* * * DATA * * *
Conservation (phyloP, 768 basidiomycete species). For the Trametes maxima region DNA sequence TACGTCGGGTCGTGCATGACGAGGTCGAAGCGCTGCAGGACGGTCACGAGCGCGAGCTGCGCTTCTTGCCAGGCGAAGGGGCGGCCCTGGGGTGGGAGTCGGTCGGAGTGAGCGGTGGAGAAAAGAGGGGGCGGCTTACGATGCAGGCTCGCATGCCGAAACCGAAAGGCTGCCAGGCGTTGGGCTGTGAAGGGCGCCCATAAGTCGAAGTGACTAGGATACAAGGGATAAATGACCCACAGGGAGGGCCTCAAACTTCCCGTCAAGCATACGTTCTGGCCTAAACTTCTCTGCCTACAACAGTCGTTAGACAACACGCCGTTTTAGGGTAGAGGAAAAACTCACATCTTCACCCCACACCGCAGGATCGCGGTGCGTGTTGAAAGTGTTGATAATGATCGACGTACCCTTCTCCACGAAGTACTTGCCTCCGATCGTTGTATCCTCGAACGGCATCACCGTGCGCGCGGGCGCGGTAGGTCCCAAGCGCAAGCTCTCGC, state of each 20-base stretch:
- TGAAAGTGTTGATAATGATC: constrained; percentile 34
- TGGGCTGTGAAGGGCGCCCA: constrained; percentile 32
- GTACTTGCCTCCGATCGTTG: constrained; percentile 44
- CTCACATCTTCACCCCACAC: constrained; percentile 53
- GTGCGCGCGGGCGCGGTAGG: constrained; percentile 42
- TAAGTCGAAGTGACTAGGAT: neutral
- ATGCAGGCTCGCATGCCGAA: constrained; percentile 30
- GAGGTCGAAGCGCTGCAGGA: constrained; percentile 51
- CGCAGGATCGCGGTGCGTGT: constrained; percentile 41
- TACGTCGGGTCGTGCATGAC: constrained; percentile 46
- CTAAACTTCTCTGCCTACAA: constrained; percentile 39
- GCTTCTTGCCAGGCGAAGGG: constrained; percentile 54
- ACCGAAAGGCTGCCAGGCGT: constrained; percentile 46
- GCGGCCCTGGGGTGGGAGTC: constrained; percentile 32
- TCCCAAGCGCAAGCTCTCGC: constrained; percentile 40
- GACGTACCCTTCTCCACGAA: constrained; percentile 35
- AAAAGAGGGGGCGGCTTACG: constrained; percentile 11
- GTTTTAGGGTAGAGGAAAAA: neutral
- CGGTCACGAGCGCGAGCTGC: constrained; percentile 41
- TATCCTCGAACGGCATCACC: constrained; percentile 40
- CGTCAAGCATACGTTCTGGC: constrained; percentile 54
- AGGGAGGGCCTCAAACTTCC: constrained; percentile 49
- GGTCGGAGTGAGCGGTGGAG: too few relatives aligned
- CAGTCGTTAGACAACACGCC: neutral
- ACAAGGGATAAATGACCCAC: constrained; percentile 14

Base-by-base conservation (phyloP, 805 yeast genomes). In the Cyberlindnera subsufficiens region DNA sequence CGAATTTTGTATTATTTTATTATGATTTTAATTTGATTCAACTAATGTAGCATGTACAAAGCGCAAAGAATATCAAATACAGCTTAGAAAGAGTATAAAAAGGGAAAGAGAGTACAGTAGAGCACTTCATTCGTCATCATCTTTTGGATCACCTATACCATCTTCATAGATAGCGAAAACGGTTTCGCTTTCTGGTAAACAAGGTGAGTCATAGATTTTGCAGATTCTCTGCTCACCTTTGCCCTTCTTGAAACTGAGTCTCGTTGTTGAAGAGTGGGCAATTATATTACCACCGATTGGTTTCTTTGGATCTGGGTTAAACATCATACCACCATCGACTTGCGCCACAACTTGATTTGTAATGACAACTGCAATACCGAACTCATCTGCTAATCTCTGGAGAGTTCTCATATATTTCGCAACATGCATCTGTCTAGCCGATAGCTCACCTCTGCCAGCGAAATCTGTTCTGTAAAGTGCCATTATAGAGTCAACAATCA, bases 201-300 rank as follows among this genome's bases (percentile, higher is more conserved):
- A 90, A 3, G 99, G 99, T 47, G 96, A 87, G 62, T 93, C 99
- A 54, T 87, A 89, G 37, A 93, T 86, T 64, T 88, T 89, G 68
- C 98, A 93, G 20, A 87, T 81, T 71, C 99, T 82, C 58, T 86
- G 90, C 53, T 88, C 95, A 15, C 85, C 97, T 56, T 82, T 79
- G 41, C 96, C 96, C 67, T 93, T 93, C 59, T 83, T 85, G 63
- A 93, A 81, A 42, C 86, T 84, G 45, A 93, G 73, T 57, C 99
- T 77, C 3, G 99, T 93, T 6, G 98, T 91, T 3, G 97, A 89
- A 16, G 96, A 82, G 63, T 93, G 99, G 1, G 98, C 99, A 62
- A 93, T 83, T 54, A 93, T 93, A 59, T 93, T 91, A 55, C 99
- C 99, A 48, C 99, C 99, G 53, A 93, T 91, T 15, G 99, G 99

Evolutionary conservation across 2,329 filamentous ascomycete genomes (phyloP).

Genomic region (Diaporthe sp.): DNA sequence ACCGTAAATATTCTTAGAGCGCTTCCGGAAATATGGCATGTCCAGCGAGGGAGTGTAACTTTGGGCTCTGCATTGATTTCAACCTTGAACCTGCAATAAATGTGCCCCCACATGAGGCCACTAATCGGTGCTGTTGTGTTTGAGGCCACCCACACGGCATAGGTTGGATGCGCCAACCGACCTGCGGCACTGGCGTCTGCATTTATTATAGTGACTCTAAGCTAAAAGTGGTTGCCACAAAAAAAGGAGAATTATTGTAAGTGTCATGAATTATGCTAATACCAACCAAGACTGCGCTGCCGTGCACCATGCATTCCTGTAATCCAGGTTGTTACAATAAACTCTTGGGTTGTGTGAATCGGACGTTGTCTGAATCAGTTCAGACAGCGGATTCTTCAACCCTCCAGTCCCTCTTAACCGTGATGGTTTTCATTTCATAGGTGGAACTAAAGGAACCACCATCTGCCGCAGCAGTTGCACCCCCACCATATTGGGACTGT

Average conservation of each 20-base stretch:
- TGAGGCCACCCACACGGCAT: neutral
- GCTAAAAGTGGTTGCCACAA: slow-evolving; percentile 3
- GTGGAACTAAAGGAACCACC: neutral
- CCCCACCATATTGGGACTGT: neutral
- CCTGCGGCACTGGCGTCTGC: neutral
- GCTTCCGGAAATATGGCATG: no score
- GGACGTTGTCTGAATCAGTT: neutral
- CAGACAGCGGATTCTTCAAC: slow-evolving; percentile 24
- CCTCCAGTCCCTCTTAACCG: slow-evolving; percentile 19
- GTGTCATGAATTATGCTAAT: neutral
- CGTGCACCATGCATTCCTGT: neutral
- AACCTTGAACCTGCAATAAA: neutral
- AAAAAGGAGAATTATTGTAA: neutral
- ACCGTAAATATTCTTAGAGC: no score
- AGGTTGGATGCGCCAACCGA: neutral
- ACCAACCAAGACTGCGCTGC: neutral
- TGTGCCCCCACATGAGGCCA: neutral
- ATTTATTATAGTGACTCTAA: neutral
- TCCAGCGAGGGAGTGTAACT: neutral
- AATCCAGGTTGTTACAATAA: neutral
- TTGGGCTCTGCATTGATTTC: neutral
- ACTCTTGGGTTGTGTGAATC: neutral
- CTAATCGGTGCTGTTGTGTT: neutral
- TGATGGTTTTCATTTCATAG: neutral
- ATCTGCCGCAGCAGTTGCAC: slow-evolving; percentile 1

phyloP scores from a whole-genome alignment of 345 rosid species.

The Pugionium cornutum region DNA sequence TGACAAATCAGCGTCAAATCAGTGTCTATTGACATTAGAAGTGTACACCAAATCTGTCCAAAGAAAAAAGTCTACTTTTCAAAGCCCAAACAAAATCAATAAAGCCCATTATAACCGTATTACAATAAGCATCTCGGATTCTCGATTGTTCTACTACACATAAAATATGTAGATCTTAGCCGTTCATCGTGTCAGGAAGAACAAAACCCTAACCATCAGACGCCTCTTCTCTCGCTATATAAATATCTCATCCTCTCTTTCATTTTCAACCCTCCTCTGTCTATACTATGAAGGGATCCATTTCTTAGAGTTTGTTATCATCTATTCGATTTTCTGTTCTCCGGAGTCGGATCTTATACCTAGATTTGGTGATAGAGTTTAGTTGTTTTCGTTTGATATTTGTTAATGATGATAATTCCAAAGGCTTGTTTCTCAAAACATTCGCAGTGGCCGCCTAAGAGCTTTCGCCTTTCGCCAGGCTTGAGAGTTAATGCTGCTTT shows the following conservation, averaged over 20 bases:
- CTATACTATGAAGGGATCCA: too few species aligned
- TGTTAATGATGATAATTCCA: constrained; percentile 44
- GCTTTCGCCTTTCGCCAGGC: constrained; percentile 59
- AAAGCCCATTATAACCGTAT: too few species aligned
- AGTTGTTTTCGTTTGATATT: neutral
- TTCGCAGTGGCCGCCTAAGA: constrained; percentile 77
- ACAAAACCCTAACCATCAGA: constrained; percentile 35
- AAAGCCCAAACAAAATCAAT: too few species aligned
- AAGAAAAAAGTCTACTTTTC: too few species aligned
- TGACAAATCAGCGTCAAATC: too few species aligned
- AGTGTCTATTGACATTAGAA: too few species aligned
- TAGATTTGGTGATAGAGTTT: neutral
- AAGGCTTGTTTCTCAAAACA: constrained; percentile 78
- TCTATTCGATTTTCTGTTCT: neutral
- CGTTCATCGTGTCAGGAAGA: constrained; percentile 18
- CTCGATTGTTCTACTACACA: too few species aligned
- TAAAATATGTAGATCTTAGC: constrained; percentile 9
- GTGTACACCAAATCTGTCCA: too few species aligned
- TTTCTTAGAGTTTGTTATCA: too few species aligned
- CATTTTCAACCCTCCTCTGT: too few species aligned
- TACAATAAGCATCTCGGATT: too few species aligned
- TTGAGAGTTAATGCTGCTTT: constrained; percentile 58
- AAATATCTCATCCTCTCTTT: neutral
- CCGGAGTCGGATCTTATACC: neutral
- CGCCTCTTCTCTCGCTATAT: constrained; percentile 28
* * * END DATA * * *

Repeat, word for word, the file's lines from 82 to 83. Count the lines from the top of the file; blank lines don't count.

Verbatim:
- CGTTCATCGTGTCAGGAAGA: constrained; percentile 18
- CTCGATTGTTCTACTACACA: too few species aligned